Williston Park is a town where every child deserved to have grown up. Situated on Long Island, it is a relatively short distance from the hustle and bustle of the “big city” but it has the ever loving charm of small town USA. Caring neighbors, friendly shopkeepers, civic-minded citizens, dedicated politicians, countless volunteers, it is a hamlet that could be the set for many a movie about the ‘good life’ in Middle America.” Williston Park is an America where love of neighbor is not only preached but practiced”, writes Ron Baumbach in his recently published “The Last Walk on Our Block.”
Last week I had the good fortune of meeting Ron through an introduction by former Mayor Roger Fay. Ron grew up on Houston Ave. and has written of his and his siblings’ upbringing in the village. Ron and Roger met with the library staff and Library Director Donna McKenna. Donna is hopeful of scheduling an appearance by Ron at the Carl Del Vechio Memorial Library in the near future.
U.S. Rep. Gary Ackerman, the top Democrat on the House Subcommittee on the Middle East and South Asia, today issued the following statement condemning the attacks that targeted Israeli embassy staff in India and Georgia:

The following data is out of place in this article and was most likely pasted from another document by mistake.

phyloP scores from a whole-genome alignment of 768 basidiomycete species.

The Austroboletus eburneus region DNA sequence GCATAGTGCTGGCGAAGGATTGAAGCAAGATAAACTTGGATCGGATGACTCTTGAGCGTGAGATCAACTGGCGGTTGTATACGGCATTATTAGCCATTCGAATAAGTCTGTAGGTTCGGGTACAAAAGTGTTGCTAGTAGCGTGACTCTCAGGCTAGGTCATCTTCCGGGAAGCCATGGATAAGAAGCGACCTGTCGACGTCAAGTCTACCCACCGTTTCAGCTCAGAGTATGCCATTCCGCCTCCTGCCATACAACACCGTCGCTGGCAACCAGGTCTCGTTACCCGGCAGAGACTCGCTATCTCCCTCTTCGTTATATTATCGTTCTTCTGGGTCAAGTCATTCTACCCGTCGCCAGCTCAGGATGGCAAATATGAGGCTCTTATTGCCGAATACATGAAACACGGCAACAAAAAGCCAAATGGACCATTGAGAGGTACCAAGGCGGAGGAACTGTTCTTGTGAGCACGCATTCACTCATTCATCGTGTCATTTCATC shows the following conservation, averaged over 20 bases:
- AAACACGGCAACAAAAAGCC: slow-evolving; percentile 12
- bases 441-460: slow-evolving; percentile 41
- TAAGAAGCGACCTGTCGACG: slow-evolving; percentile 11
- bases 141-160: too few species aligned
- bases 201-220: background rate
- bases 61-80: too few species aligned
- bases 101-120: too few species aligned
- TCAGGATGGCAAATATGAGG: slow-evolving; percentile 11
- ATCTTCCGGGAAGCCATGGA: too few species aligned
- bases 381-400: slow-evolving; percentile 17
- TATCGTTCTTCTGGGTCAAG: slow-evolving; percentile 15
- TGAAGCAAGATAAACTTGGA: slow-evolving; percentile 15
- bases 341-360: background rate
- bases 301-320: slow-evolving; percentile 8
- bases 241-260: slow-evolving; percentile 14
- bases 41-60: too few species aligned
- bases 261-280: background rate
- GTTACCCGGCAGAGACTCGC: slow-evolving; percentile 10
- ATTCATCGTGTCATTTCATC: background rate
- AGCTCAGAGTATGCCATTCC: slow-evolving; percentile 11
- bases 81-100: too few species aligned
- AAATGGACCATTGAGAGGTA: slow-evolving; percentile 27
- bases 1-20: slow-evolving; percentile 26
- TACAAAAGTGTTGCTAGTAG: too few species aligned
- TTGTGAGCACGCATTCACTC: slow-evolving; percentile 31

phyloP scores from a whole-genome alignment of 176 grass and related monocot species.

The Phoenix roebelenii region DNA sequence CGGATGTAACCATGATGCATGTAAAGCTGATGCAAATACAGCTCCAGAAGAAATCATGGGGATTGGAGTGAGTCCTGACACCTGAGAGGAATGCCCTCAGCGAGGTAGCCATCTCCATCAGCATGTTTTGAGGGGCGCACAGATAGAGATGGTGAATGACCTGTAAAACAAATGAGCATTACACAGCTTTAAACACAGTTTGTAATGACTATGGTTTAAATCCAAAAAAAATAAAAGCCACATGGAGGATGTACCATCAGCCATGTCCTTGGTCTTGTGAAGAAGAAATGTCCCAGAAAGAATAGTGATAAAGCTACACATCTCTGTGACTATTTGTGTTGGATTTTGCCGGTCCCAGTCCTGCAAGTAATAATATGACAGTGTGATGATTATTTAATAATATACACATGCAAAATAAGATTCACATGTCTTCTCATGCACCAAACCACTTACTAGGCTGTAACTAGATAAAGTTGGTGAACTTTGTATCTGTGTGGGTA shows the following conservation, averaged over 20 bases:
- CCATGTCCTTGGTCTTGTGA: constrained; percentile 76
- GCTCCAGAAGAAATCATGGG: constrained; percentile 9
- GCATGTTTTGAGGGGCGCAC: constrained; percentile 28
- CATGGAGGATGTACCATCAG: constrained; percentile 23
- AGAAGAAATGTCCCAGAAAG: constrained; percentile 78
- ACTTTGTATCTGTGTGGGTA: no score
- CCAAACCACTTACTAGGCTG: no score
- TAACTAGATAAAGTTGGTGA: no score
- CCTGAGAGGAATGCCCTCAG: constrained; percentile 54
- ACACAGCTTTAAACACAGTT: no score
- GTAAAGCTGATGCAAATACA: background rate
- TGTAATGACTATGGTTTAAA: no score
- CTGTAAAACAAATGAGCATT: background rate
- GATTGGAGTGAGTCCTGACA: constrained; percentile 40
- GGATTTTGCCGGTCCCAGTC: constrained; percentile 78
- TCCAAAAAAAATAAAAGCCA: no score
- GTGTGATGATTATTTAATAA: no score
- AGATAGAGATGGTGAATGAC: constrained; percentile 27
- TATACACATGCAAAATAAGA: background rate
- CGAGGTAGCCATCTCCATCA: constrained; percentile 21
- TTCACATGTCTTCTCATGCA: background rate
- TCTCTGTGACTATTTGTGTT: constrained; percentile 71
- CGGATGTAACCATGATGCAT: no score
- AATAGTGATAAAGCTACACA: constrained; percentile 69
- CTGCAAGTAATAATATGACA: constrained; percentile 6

“I want to condemn in the strongest possible terms the attacks today on Israeli diplomats in India and Georgia. Iran is the likely culprit for these despicable acts. These acts of terror further demonstrate the absolute need to prevent the bloody-handed ayatollahs who rule Iran from acquiring the capability to produce nuclear arms. Iran is the world’s leading state sponsor of terrorism and it has declared with shocking regularity its commitment to Israel’s destruction. While much international attention focuses on second-guessing Israel, it is Iran, by its continued defiance of multiple specific mandates from the U.N. Security Council concerning its illicit nuclear program, that has forced responsible nations to impose crippling economic sanctions and to consider the necessity of military action to prevent Iran’s nuclear proliferation.